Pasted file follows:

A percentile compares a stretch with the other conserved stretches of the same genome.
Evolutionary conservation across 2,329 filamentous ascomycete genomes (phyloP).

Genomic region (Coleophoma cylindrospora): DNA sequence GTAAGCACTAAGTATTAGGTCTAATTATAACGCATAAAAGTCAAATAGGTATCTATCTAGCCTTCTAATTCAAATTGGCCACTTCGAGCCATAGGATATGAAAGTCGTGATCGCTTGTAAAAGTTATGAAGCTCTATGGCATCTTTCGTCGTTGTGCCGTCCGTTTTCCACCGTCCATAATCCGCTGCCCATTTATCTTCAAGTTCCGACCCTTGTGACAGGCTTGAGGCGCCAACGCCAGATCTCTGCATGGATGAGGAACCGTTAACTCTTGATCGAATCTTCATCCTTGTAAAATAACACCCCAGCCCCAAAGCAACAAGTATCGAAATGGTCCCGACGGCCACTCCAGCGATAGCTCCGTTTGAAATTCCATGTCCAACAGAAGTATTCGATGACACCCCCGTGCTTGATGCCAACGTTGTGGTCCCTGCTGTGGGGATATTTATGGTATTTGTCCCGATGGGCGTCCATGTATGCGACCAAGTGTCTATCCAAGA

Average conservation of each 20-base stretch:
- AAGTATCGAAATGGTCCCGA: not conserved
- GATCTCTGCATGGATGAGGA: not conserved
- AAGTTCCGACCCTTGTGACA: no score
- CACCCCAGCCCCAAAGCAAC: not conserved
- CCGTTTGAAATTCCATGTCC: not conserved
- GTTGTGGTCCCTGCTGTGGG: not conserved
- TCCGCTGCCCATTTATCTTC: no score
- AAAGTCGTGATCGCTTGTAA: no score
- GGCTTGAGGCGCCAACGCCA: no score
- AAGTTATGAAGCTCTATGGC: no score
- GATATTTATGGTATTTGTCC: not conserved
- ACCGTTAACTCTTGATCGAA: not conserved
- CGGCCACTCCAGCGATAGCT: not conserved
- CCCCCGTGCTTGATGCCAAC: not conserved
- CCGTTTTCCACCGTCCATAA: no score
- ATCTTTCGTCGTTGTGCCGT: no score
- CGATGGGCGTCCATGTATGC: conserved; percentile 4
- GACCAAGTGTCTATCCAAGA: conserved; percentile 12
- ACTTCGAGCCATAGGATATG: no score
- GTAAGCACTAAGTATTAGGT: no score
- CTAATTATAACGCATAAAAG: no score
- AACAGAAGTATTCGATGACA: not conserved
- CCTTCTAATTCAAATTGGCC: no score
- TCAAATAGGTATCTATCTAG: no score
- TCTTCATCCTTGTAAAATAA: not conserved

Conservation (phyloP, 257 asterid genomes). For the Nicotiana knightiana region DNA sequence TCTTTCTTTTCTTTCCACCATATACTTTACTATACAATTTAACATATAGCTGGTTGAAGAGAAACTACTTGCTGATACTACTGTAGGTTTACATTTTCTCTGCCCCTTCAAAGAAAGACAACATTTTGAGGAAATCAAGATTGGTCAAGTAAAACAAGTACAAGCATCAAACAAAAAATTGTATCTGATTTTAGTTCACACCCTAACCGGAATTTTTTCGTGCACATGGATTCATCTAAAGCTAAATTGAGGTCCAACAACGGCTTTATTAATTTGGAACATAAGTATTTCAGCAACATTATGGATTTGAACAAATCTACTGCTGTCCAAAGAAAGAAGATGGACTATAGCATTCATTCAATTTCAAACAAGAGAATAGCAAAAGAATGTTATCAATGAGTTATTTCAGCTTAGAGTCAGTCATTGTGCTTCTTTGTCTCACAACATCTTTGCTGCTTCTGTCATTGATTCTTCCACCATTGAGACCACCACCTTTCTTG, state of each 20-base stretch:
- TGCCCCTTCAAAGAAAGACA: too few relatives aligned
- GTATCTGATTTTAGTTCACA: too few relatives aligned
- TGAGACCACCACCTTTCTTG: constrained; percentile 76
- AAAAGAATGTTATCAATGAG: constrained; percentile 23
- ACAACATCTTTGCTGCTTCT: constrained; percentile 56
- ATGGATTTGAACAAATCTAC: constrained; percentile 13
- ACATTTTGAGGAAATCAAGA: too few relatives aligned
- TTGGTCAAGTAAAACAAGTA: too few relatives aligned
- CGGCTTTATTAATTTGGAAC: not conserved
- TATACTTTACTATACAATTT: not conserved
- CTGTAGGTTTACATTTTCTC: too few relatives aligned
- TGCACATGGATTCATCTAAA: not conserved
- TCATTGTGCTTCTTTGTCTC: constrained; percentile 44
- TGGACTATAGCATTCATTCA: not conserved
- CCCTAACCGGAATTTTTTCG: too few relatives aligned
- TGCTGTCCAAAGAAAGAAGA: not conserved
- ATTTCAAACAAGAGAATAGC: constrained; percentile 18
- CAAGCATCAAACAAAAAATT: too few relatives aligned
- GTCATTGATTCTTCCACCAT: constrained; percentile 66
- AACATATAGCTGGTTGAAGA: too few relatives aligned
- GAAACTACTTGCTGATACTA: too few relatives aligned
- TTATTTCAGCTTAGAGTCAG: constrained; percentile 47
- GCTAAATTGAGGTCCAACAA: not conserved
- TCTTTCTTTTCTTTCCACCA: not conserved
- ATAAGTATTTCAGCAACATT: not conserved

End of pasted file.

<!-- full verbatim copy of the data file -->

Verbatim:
A percentile compares a stretch with the other conserved stretches of the same genome.
Evolutionary conservation across 2,329 filamentous ascomycete genomes (phyloP).

Genomic region (Coleophoma cylindrospora): DNA sequence GTAAGCACTAAGTATTAGGTCTAATTATAACGCATAAAAGTCAAATAGGTATCTATCTAGCCTTCTAATTCAAATTGGCCACTTCGAGCCATAGGATATGAAAGTCGTGATCGCTTGTAAAAGTTATGAAGCTCTATGGCATCTTTCGTCGTTGTGCCGTCCGTTTTCCACCGTCCATAATCCGCTGCCCATTTATCTTCAAGTTCCGACCCTTGTGACAGGCTTGAGGCGCCAACGCCAGATCTCTGCATGGATGAGGAACCGTTAACTCTTGATCGAATCTTCATCCTTGTAAAATAACACCCCAGCCCCAAAGCAACAAGTATCGAAATGGTCCCGACGGCCACTCCAGCGATAGCTCCGTTTGAAATTCCATGTCCAACAGAAGTATTCGATGACACCCCCGTGCTTGATGCCAACGTTGTGGTCCCTGCTGTGGGGATATTTATGGTATTTGTCCCGATGGGCGTCCATGTATGCGACCAAGTGTCTATCCAAGA

Average conservation of each 20-base stretch:
- AAGTATCGAAATGGTCCCGA: not conserved
- GATCTCTGCATGGATGAGGA: not conserved
- AAGTTCCGACCCTTGTGACA: no score
- CACCCCAGCCCCAAAGCAAC: not conserved
- CCGTTTGAAATTCCATGTCC: not conserved
- GTTGTGGTCCCTGCTGTGGG: not conserved
- TCCGCTGCCCATTTATCTTC: no score
- AAAGTCGTGATCGCTTGTAA: no score
- GGCTTGAGGCGCCAACGCCA: no score
- AAGTTATGAAGCTCTATGGC: no score
- GATATTTATGGTATTTGTCC: not conserved
- ACCGTTAACTCTTGATCGAA: not conserved
- CGGCCACTCCAGCGATAGCT: not conserved
- CCCCCGTGCTTGATGCCAAC: not conserved
- CCGTTTTCCACCGTCCATAA: no score
- ATCTTTCGTCGTTGTGCCGT: no score
- CGATGGGCGTCCATGTATGC: conserved; percentile 4
- GACCAAGTGTCTATCCAAGA: conserved; percentile 12
- ACTTCGAGCCATAGGATATG: no score
- GTAAGCACTAAGTATTAGGT: no score
- CTAATTATAACGCATAAAAG: no score
- AACAGAAGTATTCGATGACA: not conserved
- CCTTCTAATTCAAATTGGCC: no score
- TCAAATAGGTATCTATCTAG: no score
- TCTTCATCCTTGTAAAATAA: not conserved

Conservation (phyloP, 257 asterid genomes). For the Nicotiana knightiana region DNA sequence TCTTTCTTTTCTTTCCACCATATACTTTACTATACAATTTAACATATAGCTGGTTGAAGAGAAACTACTTGCTGATACTACTGTAGGTTTACATTTTCTCTGCCCCTTCAAAGAAAGACAACATTTTGAGGAAATCAAGATTGGTCAAGTAAAACAAGTACAAGCATCAAACAAAAAATTGTATCTGATTTTAGTTCACACCCTAACCGGAATTTTTTCGTGCACATGGATTCATCTAAAGCTAAATTGAGGTCCAACAACGGCTTTATTAATTTGGAACATAAGTATTTCAGCAACATTATGGATTTGAACAAATCTACTGCTGTCCAAAGAAAGAAGATGGACTATAGCATTCATTCAATTTCAAACAAGAGAATAGCAAAAGAATGTTATCAATGAGTTATTTCAGCTTAGAGTCAGTCATTGTGCTTCTTTGTCTCACAACATCTTTGCTGCTTCTGTCATTGATTCTTCCACCATTGAGACCACCACCTTTCTTG, state of each 20-base stretch:
- TGCCCCTTCAAAGAAAGACA: too few relatives aligned
- GTATCTGATTTTAGTTCACA: too few relatives aligned
- TGAGACCACCACCTTTCTTG: constrained; percentile 76
- AAAAGAATGTTATCAATGAG: constrained; percentile 23
- ACAACATCTTTGCTGCTTCT: constrained; percentile 56
- ATGGATTTGAACAAATCTAC: constrained; percentile 13
- ACATTTTGAGGAAATCAAGA: too few relatives aligned
- TTGGTCAAGTAAAACAAGTA: too few relatives aligned
- CGGCTTTATTAATTTGGAAC: not conserved
- TATACTTTACTATACAATTT: not conserved
- CTGTAGGTTTACATTTTCTC: too few relatives aligned
- TGCACATGGATTCATCTAAA: not conserved
- TCATTGTGCTTCTTTGTCTC: constrained; percentile 44
- TGGACTATAGCATTCATTCA: not conserved
- CCCTAACCGGAATTTTTTCG: too few relatives aligned
- TGCTGTCCAAAGAAAGAAGA: not conserved
- ATTTCAAACAAGAGAATAGC: constrained; percentile 18
- CAAGCATCAAACAAAAAATT: too few relatives aligned
- GTCATTGATTCTTCCACCAT: constrained; percentile 66
- AACATATAGCTGGTTGAAGA: too few relatives aligned
- GAAACTACTTGCTGATACTA: too few relatives aligned
- TTATTTCAGCTTAGAGTCAG: constrained; percentile 47
- GCTAAATTGAGGTCCAACAA: not conserved
- TCTTTCTTTTCTTTCCACCA: not conserved
- ATAAGTATTTCAGCAACATT: not conserved